Understand the Potential for Misuse. According to FDA, “A use error refers to a situation in which the outcome of device use was different than intended, but not due to malfunction of the device. The error may have been due to a poorly designed device, or it may have been used in a situation that promoted incorrect usage. Other users may make the same use error with similar or worse consequences.”11 In addition to performing “real world” software tests to identify potential use errors, human factors testing is another tool for companies that are trying to anticipate problems. In my experience, device firms sometimes underestimate the importance of human factors testing or dismiss it as a “nice to have,” since it can be expensive and may require companies to look outside their own organizations for the expertise necessary to perform this sort of analysis. However, omitting human factors testing could be a big mistake; particularly for manufacturers that are re-tooling traditional products to make them “connectable” or are converting “physician-only” devices into products intended for use by laypersons. These companies must be careful not to fall into the trap of expecting their devices to perform the same in the home environment as they do in the clinical environment, and human factors testing is one way to determine whether a product is ready to become a member of the next generation of home-healthcare products.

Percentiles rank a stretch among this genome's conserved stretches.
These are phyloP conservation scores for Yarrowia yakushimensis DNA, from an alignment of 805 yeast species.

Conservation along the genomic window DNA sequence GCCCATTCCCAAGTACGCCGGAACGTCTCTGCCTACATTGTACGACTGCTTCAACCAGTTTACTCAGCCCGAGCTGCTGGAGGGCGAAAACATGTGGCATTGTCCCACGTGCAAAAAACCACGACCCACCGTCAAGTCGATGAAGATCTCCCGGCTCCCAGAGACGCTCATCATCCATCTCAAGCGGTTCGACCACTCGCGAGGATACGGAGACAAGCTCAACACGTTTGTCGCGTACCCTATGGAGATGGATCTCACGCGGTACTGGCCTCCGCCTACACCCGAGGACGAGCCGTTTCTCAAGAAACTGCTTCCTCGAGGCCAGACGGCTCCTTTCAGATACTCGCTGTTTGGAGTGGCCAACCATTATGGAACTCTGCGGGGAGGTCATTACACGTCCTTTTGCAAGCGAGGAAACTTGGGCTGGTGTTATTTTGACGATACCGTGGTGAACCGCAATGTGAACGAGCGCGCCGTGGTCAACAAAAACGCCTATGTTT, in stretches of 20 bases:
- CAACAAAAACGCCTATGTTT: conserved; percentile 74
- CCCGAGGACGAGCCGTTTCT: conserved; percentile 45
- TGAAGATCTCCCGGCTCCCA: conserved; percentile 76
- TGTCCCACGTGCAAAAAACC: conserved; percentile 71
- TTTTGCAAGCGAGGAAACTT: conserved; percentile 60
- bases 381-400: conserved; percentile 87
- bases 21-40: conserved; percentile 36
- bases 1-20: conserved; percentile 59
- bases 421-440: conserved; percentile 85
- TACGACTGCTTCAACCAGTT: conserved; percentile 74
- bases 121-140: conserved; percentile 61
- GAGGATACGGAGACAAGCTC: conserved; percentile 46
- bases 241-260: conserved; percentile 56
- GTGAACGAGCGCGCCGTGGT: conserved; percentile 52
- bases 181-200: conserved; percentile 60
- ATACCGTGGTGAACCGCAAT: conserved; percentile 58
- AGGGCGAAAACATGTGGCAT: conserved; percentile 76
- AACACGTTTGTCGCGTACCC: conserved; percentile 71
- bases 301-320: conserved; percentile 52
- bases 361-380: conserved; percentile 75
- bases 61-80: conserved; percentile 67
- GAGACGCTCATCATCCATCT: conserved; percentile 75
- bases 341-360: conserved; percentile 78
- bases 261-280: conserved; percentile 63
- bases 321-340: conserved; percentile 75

Often companies learn of “use errors” when conducting post-market surveillance of their products. FDA requires medical device manufacturers to monitor adverse events and user complaints. Companies that do this well can discern patterns of misuse over time. When such a pattern emerges, a company should consider undertaking changes to the product’s design and/or safety information ─ and, in fact, may be obligated to do so under products liability law or FDA rules. FDA data on adverse events can also provide companies with a means of assessing the performance of their products as compared to other products in the marketplace ─ and the performance of “peer” products can be relevant in products liability. If a competitor product boasts design enhancements or safety features that the product in litigation omits, the manufacturer may be liable to the plaintiff for damages that its comparably less-safe product caused. For this reason, staying abreast of how companies are evolving their products to make them safer for home use can be important to mitigating risk.